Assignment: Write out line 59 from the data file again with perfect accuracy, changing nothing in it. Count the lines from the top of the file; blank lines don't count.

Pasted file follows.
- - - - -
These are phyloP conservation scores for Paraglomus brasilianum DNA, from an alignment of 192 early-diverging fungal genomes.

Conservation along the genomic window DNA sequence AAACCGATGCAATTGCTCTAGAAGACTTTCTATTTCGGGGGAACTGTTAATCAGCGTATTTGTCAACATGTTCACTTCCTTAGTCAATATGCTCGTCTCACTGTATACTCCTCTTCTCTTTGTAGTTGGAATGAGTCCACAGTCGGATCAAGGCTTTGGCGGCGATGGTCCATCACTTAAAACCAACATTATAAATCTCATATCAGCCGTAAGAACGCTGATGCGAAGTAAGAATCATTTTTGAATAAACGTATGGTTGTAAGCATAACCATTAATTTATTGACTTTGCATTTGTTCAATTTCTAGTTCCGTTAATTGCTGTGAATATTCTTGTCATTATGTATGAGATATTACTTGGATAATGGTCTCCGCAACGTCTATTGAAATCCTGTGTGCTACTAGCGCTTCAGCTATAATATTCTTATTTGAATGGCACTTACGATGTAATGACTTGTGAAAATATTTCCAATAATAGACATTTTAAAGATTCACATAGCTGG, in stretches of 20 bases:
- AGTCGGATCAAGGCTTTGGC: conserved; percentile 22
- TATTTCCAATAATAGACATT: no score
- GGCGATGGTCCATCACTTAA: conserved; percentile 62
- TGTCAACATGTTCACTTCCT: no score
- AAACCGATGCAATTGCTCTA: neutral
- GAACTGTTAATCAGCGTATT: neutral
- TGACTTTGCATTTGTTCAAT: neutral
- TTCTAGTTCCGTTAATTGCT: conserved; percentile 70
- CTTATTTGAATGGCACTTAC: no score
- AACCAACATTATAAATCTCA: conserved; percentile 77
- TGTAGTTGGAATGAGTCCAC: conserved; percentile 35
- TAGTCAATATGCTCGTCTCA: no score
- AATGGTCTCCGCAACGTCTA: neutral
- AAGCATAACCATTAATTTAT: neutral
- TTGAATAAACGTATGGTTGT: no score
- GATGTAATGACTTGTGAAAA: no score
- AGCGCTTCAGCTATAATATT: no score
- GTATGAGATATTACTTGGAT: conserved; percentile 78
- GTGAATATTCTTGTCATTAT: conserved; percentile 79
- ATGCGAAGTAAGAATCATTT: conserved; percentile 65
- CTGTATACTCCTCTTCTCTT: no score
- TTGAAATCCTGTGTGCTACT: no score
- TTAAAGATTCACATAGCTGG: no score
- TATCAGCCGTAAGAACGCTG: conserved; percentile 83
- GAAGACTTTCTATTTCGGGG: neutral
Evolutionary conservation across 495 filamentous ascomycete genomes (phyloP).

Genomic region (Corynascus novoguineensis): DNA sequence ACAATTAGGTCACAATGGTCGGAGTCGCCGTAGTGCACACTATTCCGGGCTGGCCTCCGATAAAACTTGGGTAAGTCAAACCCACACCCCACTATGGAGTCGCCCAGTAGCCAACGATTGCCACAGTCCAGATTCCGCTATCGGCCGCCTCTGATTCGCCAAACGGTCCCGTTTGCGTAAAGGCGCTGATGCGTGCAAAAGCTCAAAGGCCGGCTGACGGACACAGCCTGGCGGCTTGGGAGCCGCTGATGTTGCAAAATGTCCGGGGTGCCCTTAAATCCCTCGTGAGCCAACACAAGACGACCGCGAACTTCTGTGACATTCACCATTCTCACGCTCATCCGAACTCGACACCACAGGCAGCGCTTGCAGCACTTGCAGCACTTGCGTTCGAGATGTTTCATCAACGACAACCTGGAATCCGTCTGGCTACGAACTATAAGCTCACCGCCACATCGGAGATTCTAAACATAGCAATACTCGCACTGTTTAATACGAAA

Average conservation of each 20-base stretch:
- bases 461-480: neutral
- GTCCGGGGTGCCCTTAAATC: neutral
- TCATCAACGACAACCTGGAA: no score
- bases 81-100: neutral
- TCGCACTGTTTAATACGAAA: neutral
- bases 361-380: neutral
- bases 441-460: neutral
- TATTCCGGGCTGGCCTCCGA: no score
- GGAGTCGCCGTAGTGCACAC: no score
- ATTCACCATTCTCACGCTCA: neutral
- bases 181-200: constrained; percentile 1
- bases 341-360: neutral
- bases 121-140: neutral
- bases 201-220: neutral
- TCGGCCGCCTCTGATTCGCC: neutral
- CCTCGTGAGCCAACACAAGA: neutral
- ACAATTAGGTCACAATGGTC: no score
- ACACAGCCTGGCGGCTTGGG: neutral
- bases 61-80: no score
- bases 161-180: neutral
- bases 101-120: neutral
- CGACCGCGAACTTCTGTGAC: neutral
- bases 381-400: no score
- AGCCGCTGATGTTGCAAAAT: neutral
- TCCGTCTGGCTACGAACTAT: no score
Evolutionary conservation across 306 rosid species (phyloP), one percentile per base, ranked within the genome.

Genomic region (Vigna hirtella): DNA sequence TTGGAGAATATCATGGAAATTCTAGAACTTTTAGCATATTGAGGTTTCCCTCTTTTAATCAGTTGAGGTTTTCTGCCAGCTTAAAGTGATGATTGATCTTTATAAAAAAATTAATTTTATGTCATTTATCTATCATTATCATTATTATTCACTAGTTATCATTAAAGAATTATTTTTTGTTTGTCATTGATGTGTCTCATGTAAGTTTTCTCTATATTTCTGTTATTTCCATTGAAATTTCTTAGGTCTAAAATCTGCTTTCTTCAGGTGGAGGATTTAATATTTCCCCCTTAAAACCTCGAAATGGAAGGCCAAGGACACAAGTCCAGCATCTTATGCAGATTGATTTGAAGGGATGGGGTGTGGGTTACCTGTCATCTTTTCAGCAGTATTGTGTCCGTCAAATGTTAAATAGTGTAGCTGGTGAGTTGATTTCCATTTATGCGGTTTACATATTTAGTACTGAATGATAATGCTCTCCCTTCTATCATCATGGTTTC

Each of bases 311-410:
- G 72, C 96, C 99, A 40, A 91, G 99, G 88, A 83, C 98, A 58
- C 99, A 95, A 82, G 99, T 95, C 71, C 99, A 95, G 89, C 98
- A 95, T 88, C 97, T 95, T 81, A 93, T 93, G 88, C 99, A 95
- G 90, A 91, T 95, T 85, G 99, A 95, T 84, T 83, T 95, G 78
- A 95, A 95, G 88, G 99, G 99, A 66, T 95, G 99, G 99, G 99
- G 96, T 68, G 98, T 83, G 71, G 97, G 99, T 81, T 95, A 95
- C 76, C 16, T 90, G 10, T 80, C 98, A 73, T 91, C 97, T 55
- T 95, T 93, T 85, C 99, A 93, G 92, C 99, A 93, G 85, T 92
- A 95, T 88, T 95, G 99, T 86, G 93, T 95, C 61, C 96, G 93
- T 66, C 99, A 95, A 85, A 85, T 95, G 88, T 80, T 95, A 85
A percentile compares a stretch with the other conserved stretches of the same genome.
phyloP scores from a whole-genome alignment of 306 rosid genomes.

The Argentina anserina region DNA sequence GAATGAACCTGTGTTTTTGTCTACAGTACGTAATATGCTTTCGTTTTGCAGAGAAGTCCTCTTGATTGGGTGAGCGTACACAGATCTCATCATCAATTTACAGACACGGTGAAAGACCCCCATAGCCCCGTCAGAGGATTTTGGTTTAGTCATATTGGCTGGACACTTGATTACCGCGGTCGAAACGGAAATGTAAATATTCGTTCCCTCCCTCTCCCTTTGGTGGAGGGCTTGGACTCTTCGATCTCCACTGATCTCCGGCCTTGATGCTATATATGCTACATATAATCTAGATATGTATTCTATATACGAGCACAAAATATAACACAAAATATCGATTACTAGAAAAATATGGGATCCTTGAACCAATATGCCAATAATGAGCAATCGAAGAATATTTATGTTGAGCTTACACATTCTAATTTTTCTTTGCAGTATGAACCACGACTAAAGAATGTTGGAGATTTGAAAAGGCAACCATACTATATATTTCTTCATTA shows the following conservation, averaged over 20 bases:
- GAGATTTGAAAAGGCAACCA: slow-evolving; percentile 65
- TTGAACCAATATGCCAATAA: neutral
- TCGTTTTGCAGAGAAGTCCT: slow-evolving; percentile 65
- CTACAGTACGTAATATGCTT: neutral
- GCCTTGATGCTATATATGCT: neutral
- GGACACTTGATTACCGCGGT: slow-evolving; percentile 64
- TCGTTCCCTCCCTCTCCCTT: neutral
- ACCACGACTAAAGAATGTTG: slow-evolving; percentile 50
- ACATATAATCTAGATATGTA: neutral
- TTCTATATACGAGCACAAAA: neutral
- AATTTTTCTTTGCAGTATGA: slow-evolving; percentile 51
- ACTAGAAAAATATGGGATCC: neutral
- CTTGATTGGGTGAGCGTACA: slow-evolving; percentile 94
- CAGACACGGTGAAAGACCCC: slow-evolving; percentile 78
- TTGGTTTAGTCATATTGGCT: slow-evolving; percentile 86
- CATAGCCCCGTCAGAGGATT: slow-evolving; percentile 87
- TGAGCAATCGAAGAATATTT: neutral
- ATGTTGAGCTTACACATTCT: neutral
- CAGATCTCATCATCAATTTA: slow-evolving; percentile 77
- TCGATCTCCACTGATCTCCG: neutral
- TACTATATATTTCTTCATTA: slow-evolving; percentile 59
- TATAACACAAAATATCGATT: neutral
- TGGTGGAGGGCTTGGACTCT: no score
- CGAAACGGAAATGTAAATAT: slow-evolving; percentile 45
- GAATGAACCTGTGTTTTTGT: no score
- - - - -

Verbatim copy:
- G 72, C 96, C 99, A 40, A 91, G 99, G 88, A 83, C 98, A 58